St Ignatius and leadership

To be an effective leader, we each need to fully know ourselves first. Saint Ignatius laid out leadership qualities that are still highly relevant, almost 500 years later.


By Fr Tom Renshaw SJ, Rector, Saint Ignatius’ College Riverview

On Monday 31 July we celebrated the feast of Saint Ignatius of Loyola, with our first whole school Mass in four years, held in Ramsay Hall. As part of my homily, I invited the students and staff to reflect upon the person of Ignatius, especially during the time when he recovered in the family castle from injuries to his legs from the cannonball at the Battle of Pamplona in 1521.

Over the next 10-11 months, he learnt much about himself, about his emerging hopes and dreams, as well as the beginning of his ability to discern the movements of the different spirits within himself. Ignatius came to realise that the path to life and blessing is one where we focus on the service of our God and others rather than ourselves.

Illustration by Society of Jesus Global.

On Wednesday 2 August we celebrated the transition of student leadership and this took place on the feast of St Peter Faber. Peter and St Francis Xavier were the two roommates of Ignatius at the University of Paris in the 1530s. Faber was a gentle person, the son of a shepherd from the Savoy region in France. He was the first to respond positively to Ignatius. Peter learnt a lot about himself and about God from Ignatius and he was the first one of the three roommates to become a priest.

Francis Xavier was much more resistant to Ignatius; he had his own dreams and desires, centred around his family’s pressure to restore their name and fortune. But over a number of years, he too, underwent a transformation, with Ignatius inviting him to reflect upon the words of St Matthew’s Gospel: “What good will it be for someone to gain the whole world, yet forfeit their soul” (Matt 16:26).

It is helpful to recall the friendship of Ignatius, Peter Faber and Francis Xavier because it is an important aspect of leadership. A person, or a group of people, will always lead within the context of a community. In many ways, Ignatius was a reluctant leader. His experience of God had been so profound that he wanted to share it with others. When Ignatius and his First Companions, including Faber and Xavier, decided to form the Society of Jesus, everyone voted for Ignatius to be their leader, except Ignatius. He reluctantly agreed to accept the decision and then spent the next 16 years sitting behind a desk, as an administrator, writing the Constitutions of the Jesuits, when what he wanted to do was to be out among the people, helping and serving others directly.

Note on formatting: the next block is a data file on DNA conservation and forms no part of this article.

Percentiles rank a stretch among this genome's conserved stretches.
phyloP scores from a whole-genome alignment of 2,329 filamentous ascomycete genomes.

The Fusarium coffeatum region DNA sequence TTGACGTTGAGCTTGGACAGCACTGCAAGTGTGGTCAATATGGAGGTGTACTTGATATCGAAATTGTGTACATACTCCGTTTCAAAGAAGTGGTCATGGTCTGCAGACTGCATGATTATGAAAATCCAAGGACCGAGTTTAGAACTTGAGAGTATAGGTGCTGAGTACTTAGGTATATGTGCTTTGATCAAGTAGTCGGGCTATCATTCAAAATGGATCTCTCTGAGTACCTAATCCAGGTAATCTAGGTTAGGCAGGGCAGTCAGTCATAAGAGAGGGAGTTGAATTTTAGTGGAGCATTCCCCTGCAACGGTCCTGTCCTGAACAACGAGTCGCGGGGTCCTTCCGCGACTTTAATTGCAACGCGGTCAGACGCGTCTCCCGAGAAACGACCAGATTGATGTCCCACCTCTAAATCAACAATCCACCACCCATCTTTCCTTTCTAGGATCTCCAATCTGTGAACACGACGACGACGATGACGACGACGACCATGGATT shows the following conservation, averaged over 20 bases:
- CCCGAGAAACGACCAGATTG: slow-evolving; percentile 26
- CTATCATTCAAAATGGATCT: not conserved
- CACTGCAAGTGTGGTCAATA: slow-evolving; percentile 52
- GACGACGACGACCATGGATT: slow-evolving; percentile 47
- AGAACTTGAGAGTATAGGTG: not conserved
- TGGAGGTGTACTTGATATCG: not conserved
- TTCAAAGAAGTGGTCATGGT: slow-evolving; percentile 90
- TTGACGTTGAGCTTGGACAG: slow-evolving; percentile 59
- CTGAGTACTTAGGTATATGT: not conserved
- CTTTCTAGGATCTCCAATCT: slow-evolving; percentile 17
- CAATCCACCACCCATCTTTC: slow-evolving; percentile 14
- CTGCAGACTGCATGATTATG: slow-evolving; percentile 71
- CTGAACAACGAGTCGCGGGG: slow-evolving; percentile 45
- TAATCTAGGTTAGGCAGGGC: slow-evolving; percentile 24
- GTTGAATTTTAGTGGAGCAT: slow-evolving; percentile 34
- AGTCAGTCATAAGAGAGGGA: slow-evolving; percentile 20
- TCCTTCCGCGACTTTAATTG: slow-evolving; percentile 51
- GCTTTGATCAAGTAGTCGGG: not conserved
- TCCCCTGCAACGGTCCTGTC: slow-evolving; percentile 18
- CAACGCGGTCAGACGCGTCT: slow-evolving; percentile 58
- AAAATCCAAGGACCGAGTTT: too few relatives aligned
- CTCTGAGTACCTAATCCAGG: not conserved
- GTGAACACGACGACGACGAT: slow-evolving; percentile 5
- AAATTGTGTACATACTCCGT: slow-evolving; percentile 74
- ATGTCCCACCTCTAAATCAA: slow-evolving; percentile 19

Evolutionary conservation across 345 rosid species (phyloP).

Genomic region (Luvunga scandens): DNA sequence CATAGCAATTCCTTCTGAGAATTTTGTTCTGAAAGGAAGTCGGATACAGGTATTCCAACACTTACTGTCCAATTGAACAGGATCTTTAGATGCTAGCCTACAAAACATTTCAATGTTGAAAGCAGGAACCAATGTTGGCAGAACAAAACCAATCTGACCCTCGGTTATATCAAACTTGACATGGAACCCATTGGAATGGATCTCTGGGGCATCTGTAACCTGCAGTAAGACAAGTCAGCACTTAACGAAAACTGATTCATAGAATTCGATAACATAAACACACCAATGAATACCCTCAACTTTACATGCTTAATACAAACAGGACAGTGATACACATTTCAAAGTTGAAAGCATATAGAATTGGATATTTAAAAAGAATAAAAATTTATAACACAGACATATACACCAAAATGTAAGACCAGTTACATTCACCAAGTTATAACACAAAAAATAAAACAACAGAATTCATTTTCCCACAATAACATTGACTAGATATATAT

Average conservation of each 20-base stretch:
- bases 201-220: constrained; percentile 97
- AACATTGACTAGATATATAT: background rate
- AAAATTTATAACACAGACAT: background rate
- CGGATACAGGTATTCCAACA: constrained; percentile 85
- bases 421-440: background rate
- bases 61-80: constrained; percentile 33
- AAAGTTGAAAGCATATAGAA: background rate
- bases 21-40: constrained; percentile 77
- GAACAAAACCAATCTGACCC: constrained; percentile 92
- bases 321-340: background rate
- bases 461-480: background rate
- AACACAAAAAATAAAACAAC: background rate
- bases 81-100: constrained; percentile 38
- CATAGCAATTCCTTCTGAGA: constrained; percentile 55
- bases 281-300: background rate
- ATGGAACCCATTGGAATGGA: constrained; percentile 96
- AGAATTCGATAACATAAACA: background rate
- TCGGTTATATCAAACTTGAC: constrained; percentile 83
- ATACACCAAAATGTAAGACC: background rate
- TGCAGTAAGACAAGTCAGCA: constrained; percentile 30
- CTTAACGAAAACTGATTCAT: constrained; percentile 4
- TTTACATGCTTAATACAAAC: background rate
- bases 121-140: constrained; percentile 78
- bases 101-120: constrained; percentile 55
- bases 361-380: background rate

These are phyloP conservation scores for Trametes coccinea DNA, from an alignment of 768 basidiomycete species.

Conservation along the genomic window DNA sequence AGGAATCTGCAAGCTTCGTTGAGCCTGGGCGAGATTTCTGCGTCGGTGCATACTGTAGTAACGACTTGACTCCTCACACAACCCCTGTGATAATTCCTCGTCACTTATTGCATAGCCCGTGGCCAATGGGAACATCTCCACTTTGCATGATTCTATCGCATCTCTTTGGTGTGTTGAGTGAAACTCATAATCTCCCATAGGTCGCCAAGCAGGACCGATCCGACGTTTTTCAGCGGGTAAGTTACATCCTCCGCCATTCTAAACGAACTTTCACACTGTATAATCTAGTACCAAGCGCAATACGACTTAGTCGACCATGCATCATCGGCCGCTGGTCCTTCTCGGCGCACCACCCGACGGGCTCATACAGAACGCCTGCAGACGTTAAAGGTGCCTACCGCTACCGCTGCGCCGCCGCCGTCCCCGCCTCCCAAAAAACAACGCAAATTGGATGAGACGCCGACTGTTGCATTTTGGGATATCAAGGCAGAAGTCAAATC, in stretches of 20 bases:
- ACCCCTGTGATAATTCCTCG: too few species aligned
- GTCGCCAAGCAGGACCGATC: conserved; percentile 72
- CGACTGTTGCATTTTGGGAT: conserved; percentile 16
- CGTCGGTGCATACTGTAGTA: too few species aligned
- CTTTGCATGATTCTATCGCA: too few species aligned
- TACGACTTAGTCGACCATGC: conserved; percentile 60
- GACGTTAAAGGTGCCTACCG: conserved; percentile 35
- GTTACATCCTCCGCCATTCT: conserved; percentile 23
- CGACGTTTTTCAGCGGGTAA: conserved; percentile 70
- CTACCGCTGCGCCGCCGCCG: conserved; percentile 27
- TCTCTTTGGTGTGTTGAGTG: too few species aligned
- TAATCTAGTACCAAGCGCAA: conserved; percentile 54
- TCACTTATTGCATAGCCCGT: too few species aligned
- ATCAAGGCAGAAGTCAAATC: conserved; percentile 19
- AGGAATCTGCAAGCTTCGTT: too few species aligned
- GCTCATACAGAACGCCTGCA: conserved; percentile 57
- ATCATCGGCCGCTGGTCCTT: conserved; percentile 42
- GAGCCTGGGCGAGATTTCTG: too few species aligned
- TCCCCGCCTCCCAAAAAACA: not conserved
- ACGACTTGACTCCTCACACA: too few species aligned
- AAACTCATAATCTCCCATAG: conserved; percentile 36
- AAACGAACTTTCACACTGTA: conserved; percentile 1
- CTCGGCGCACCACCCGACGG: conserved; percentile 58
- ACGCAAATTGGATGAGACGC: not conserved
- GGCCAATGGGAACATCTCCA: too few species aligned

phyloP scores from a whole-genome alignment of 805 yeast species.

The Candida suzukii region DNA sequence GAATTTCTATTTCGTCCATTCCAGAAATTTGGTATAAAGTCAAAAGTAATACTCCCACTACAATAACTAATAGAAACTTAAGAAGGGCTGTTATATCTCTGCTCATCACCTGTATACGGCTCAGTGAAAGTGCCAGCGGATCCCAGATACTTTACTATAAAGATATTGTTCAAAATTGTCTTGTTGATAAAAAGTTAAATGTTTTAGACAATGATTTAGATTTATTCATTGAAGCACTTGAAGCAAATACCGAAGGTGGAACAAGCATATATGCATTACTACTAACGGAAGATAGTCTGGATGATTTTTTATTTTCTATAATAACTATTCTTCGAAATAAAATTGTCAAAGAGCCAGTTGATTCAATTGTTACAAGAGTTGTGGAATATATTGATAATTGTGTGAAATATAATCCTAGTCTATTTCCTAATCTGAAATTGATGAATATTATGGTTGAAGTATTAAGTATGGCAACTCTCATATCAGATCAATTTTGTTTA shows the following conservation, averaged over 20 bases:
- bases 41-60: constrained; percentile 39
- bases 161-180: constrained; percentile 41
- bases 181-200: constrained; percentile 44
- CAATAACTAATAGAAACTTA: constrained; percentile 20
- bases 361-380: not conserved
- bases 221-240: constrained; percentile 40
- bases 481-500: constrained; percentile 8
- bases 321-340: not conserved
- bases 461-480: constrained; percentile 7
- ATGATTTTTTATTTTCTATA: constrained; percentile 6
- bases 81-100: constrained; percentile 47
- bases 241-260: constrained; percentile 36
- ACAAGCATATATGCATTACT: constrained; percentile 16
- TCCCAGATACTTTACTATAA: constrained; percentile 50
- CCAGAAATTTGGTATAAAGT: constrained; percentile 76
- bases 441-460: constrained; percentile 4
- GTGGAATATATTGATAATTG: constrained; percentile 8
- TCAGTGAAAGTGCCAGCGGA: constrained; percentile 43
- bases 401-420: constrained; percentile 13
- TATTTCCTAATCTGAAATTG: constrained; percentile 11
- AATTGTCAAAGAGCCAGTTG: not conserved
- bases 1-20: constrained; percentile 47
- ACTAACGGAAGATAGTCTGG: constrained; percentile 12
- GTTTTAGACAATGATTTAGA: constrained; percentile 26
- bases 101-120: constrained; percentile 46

St Ignatius of Loyola, St Peter Faber and St Francis Xavier. Art by Br Podsiadky SJ, Society of Jesus Global.

In preparation for the Student Leadership Assembly, I spent some time re-reading part of the Constitutions of the Jesuits, in particular the leadership qualities that Saint Ignatius outlined for a person to be elected the Superior General, that is our worldwide leader. Ignatius talked about the following important leadership qualities. He said a leader needs to be:

  • a person of magnanimity, that is, to be large-hearted, to be a person who can see the good in others, and who is patient with the weaknesses and failures of others; 
  • a person who has a large horizon, who can dream big about what is possible and does not become easily disheartened when obstacles emerge;  
  • able to mingle well with others, and to be known for their virtue, kindness and charity. They are a person who builds others up, while maintaining their own humility; 
  • intelligent and to have good judgment; they need to be able to make good decisions, to be able to discern well and to be known for their discretion. This is an important part of leadership, knowing what to share and what not to share with others;  
  • one who perseveres, having the ability to see a task through to completion with energy;  
  • closely united with God as a person who prays regularly, asking God for help and guidance each day.

This final point is the most important one. It is one of the reasons why we pray the Examen each day at school. To be an effective leader, each of us needs to know ourselves. By spending time in reflection and prayer, we develop a deeper understanding of our gifts as well as our shadows. This was the process Ignatius learnt while he recovered from his injuries. Over time, it completely changed him and his life evolved to be completely focused on sharing his experience of God with others and helping them come to a deeper understanding of themselves and the magnificence of our God.

This article was originally published in a recent edition of the ‘Viewpoint’ newsletter for Saint Ignatius’ College Riverview.